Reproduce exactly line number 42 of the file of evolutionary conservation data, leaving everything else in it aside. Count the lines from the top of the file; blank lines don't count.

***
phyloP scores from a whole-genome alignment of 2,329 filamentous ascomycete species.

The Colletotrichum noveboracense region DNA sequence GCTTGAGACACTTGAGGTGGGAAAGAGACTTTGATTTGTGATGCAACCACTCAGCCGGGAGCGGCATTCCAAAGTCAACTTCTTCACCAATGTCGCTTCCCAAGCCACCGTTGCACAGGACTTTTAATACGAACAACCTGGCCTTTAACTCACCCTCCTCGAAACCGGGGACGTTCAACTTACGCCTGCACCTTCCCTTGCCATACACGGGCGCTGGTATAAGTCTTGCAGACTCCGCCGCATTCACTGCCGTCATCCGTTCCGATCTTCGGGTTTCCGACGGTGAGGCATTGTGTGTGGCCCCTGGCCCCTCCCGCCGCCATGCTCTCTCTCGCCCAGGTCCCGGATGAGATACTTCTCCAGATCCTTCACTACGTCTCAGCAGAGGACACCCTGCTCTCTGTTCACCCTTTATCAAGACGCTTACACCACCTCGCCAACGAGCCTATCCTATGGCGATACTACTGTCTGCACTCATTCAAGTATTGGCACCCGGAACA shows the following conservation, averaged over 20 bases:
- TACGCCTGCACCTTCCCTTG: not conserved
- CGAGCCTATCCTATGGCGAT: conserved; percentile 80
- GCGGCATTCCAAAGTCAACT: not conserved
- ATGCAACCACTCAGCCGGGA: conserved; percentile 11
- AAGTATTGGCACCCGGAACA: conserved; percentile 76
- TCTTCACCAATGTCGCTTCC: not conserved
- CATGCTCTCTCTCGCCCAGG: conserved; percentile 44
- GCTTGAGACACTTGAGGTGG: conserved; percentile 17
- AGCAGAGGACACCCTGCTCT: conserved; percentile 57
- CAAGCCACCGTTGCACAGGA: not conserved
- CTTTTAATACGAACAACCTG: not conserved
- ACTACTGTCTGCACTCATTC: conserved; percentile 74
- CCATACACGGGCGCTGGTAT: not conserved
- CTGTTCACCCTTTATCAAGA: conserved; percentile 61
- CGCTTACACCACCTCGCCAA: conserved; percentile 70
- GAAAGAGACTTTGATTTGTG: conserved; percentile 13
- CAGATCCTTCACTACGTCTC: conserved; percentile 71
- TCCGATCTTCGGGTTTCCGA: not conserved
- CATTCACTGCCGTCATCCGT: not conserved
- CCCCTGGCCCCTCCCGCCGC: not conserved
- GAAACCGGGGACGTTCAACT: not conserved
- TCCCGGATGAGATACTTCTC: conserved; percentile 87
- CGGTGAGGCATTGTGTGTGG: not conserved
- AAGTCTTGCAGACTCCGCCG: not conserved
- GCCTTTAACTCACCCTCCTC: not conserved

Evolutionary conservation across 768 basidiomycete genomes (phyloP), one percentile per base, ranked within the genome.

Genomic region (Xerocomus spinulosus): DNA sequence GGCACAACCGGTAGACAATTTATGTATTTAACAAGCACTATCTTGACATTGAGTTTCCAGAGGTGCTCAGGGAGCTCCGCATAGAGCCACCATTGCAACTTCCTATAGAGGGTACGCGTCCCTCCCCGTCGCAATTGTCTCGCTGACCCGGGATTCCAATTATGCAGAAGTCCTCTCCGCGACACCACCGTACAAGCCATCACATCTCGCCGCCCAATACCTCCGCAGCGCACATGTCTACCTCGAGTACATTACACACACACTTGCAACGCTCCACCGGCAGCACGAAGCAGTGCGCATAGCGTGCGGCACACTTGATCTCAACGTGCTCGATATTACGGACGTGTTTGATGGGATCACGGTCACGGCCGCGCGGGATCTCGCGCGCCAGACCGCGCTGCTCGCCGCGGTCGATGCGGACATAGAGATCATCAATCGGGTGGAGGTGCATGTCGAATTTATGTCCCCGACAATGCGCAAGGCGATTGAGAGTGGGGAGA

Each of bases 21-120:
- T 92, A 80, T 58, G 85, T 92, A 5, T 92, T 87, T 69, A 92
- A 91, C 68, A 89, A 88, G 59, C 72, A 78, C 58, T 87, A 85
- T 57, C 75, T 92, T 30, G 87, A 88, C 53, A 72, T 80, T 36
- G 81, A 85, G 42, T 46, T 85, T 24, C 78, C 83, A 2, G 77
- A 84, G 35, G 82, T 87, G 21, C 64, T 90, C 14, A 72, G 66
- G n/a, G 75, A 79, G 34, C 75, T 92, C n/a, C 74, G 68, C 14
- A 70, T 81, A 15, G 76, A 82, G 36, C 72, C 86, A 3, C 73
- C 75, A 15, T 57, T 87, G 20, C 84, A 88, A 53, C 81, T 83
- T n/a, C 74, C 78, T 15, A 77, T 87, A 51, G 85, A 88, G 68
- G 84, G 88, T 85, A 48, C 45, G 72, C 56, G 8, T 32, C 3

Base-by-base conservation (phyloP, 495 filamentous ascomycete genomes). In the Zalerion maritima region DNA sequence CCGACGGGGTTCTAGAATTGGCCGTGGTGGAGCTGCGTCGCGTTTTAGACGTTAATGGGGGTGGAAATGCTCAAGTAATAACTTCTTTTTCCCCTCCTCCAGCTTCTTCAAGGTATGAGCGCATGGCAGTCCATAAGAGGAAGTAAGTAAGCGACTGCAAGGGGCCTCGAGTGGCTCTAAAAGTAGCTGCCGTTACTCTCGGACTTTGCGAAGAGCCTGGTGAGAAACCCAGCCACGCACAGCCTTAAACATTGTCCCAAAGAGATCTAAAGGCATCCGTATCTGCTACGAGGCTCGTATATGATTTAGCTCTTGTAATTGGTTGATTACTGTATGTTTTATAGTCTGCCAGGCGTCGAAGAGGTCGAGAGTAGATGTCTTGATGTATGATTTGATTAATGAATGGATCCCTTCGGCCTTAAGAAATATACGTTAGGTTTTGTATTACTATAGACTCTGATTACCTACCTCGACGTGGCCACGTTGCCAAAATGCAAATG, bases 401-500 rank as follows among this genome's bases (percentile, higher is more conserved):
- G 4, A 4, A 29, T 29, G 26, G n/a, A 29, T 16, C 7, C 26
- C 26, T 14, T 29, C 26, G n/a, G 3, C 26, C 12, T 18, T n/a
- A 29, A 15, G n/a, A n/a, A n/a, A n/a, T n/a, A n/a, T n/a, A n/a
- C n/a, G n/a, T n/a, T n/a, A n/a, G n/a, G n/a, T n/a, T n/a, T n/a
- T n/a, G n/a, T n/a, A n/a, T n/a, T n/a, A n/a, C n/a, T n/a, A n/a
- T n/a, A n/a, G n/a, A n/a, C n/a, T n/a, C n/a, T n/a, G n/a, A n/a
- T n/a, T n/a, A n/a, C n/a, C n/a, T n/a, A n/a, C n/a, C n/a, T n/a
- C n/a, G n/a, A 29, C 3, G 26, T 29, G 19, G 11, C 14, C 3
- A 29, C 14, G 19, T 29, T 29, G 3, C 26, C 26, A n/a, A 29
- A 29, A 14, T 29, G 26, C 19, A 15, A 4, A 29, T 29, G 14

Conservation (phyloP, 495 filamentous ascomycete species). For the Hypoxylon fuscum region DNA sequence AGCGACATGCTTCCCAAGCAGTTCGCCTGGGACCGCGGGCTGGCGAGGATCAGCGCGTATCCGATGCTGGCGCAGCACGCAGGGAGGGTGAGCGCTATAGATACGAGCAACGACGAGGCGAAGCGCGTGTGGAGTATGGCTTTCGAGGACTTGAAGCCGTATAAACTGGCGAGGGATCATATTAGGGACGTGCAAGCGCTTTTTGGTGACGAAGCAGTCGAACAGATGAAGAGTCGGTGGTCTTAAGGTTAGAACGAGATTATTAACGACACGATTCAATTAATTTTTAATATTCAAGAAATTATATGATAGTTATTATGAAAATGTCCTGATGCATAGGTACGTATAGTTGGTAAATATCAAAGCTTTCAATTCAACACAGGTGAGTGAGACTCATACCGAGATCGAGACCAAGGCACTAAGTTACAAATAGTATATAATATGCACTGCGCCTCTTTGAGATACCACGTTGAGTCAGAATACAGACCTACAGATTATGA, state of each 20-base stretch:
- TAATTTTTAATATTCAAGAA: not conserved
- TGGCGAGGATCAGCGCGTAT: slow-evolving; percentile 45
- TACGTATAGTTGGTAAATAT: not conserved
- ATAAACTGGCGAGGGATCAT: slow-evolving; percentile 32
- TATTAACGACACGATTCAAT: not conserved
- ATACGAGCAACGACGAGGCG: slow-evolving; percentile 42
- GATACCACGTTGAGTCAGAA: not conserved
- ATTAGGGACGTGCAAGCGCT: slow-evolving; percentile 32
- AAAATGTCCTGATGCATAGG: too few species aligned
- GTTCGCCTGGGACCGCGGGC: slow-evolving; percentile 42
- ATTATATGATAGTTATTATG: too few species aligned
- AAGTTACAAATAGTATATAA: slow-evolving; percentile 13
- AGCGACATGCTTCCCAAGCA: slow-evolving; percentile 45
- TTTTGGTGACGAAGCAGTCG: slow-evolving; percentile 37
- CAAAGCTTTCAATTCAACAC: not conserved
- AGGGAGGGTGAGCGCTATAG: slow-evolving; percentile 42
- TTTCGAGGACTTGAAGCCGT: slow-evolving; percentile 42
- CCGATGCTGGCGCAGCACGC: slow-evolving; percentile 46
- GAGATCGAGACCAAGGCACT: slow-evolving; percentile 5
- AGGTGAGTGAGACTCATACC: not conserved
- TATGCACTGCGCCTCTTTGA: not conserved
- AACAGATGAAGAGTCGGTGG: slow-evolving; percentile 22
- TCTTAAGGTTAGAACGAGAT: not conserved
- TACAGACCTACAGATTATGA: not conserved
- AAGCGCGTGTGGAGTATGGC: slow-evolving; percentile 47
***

- G 4, A 4, A 29, T 29, G 26, G n/a, A 29, T 16, C 7, C 26